Step 2c: Site Plan Approval
A Site Plan application shows the location of all features on your property, including existing and proposed structures, driveways, grading, development, and natural features. Site Plan is a process where City Staff review detailed plans for a building project that address the physical layout or design of a site. When preparing the site plan, also known as a plot plan for the Site Plan application, the information and recommendations in the EIS and other studies will be used to design the physical site layout to minimize environmental impacts.
Once City Staff approve your Site Plan, you may apply for a building permit.
How do I know if Site Plan Approval is required?
Generally, Site Plan Approval does not apply to single detached dwellings, semi-detached dwellings, duplex dwellings, or agricultural buildings. However, as outlined in the Site Plan Control By-law, Site Plan Approval is required for all buildings or structures within or adjacent to Core Areas. Site Plan Approval is also required for commercial and agricultural greenhouses.
To check if Site Plan Approval is required for your building project, consult a Planner at 905-546-2424 Ext. 1355.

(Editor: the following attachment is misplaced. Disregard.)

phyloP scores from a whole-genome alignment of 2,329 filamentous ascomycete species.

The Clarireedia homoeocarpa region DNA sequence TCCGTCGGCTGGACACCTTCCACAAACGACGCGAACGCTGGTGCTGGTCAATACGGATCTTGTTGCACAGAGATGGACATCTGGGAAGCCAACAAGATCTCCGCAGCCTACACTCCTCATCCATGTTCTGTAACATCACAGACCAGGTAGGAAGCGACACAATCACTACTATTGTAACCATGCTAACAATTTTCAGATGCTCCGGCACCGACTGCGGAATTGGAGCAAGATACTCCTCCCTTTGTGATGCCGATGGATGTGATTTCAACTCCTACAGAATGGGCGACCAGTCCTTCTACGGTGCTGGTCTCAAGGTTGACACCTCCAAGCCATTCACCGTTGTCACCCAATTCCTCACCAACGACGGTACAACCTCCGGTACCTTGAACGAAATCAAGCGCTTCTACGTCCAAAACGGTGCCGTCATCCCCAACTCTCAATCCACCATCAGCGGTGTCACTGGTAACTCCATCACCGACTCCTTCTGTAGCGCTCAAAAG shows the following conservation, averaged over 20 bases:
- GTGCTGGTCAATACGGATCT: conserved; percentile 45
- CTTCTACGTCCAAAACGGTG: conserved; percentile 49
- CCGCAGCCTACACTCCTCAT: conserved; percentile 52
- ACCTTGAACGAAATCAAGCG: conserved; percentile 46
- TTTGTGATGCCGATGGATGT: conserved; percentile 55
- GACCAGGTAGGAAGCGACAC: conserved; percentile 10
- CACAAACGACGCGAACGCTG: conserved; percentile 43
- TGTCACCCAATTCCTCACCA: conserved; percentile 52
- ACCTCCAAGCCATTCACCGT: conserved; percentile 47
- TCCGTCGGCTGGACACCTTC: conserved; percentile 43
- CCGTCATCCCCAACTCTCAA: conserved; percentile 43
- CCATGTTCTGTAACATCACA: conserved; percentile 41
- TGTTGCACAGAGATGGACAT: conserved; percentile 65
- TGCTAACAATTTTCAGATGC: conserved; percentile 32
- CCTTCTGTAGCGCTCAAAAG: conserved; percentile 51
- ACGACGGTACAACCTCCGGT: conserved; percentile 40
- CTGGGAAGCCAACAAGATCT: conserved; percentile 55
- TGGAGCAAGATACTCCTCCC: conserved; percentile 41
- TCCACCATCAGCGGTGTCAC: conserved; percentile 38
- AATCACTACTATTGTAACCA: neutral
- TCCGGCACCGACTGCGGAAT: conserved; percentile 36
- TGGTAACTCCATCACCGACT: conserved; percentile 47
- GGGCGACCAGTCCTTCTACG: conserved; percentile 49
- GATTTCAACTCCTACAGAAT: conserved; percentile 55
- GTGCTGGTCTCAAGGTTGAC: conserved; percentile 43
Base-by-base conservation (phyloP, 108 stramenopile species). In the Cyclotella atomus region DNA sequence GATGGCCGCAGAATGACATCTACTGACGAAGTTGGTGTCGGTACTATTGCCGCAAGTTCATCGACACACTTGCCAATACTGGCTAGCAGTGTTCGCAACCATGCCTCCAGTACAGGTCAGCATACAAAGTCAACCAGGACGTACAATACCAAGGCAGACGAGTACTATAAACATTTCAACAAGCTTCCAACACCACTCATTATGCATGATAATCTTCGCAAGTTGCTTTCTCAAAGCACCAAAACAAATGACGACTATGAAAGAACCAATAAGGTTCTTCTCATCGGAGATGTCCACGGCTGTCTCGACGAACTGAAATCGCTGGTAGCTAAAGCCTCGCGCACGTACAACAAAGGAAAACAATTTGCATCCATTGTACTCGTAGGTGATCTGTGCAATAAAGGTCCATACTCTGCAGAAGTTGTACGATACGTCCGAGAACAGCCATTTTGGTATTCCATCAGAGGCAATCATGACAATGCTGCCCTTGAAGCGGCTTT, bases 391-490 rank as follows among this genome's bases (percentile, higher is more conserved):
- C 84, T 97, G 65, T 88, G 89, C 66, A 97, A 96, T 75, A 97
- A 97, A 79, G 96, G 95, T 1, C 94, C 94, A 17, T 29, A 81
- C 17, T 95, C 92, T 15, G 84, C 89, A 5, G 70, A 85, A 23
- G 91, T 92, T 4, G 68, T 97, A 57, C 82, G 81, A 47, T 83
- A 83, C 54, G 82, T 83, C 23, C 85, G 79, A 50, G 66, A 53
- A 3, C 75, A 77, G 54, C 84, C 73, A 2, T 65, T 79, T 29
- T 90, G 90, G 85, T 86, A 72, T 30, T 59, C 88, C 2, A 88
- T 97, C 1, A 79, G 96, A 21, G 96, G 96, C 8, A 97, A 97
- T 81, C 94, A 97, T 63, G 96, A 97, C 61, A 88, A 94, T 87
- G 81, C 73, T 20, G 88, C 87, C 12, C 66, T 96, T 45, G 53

Step 3: Submit a Building Permit application
In general, a Building Permit is required to erect, install, extend, alter, or repair a building. A demolition permit is required to demolish all or part of a building. It is the homeowner's responsibility to ensure, when necessary, that a Building Permit is obtained before beginning any construction or demolition.
Step 4: Schedule inspections
Once a Building Permit has been issued, the property owner or contractor is required to arrange for inspections of construction. The purpose of the inspections is to ensure that your project is built in accordance with the Ontario Building Code and other local requirements.
Schedule your inspection by calling the inspection request line at 905-546-3950.